“You have heard that it was said to the people long ago, ‘Do not murder, and anyone who murders will be subject to judgment.’ But I tell you that anyone who is angry with his brother will be subject to judgment. Again, anyone who says to his brother, * ‘Raca’, is answerable to the Sanhedrin. But anyone who says, `You fool!’ will be in danger of the fire of hell.” Matthew 5:21-22 NIV
* Also in the Old Testament Hebrew: “req”.
“In your anger do not sin”: Do not let the sun go down while you are still angry, and do not give the devil a foothold, Ephesians 4:26-27 NIV
Anger is a normal human emotion we all feel from time to time. Jesus displayed a righteous anger against the moneychangers (Matthew 21:12-13), and against the Pharisees who had no compassion toward a man with a shriveled hand, in Mark 3:1-6. But Jesus was both fully man and fully God. What are we as fallible humans to do with our angry thoughts when our will is violated or when we witness injustice?
David and many other Old Testament writers turned their anger into prayers. These “Psalms of Vengeance” as they are sometimes known can be difficult to understand on the surface. It is important to keep several points in mind when reading and praying these vengeance Psalms.
- First, they ARE prayers; these writers were bringing the full scope of their emotions to God, expressing their feelings, frustrations, and distress to God. This is the correct way to deal with these complex and deep emotions – in prayer to God.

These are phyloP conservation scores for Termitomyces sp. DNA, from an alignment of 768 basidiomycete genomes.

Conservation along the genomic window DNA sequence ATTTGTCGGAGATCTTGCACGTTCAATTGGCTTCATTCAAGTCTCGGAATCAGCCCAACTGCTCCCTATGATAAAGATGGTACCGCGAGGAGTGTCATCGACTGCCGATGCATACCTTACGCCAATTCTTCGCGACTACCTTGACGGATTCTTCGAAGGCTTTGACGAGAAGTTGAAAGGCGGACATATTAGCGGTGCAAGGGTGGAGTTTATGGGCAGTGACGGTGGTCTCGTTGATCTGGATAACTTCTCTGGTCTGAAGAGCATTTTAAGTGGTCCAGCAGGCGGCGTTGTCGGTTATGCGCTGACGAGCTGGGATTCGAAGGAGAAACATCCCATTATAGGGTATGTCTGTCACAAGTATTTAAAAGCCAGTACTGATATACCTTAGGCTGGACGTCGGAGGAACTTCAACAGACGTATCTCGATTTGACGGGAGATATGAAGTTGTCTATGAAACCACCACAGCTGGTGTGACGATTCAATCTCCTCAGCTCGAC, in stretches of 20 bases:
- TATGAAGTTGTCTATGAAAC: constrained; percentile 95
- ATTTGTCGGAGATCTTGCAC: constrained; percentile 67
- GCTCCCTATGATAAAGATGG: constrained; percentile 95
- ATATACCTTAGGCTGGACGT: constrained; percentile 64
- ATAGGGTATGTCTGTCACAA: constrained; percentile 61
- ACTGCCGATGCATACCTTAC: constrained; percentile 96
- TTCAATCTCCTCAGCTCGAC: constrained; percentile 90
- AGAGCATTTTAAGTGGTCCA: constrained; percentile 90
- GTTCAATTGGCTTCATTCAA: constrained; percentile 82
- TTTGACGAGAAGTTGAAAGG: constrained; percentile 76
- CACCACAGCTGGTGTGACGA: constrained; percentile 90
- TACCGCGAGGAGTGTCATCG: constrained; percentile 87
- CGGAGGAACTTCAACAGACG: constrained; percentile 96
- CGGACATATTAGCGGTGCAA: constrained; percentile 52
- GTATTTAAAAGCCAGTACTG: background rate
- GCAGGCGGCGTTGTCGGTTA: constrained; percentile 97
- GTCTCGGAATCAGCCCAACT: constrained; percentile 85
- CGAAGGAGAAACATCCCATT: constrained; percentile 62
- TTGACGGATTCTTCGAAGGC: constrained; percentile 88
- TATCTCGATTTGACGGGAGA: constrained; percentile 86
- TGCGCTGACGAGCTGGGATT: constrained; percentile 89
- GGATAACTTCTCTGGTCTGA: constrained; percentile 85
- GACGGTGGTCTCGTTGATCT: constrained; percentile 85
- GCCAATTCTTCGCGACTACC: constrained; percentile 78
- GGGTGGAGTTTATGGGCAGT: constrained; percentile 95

- Second, many of these Psalms express the desire for the wicked to be judged by God. It is important to remember that the curses and strong language used in these Psalms are directed at God’s enemies, those who have rejected God and who have failed to repent.
- Third, the Psalmists were not looking to avenge the wrongs done to them personally; instead, they were asking God to avenge His enemies.
Deuteronomy 32:35-43, Romans 12:19, Hebrews 10:30-31 also express that vengeance is God’s job, not ours.
So, the question confronting us is: what should we do with our anger? Perhaps praying one of these imprecatory Psalms is a good idea. Look at Psalm 55. Read it through and think about how you could pray through those verses and put words to your distress and anger, into a prayer. Phrases from verses 10-11 can be prayed against those who are acting as God’s enemies. Verse 22 implores people to turn to God, to cast their cares on Him, and 23 talks of the reality of what will happen to those who refuse to repent, and ends with an appeal for us all to trust in the Lord.
Other “vengeance” Psalms are 69, 109, 139:19-22, and Psalm 18. I found two articles that help to explain these Psalms and how to use them in prayer. I have included links if you would like to study further.
A blog about how to pray with these Psalms: https://abramkj.com/2019/08/27/psalms-of-vengeance/
An Article about vengeance Psalms from Ligonier Ministries: https://www.ligonier.org/podcasts/ask-ligonier/how-should-christians-view-the-imprecatory-psalms
Note. To access scripture links that don’t appear in the email version, read the web version in your browser.